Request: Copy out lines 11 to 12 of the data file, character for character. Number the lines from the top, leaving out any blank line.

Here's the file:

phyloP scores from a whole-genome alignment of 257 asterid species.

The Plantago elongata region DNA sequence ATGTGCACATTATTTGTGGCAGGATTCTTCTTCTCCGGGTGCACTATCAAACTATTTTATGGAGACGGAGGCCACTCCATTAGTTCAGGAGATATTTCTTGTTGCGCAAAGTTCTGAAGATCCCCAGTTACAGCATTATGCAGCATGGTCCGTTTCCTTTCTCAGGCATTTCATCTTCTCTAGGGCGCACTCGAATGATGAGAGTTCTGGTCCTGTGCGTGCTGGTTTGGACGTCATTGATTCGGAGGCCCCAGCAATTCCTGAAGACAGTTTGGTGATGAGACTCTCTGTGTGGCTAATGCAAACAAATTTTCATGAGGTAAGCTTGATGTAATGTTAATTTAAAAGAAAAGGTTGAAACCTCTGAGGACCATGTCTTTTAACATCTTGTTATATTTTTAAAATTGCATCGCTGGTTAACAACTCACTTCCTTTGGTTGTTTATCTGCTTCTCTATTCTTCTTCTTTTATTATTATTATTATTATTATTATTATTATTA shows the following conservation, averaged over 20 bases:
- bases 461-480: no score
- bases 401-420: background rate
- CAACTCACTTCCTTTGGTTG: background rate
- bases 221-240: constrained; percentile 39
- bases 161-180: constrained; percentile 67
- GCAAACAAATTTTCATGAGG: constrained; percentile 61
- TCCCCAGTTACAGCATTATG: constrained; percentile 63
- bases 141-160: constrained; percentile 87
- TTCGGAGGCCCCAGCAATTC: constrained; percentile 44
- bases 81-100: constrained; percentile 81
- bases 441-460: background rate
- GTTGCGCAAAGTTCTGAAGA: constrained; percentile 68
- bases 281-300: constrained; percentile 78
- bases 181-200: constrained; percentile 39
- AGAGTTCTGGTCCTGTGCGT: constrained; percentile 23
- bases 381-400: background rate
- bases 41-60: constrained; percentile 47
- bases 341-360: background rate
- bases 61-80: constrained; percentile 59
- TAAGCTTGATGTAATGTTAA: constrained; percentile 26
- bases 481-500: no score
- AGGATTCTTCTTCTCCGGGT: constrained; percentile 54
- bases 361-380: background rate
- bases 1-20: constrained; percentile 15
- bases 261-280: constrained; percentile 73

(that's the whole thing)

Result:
- TTCGGAGGCCCCAGCAATTC: constrained; percentile 44
- bases 81-100: constrained; percentile 81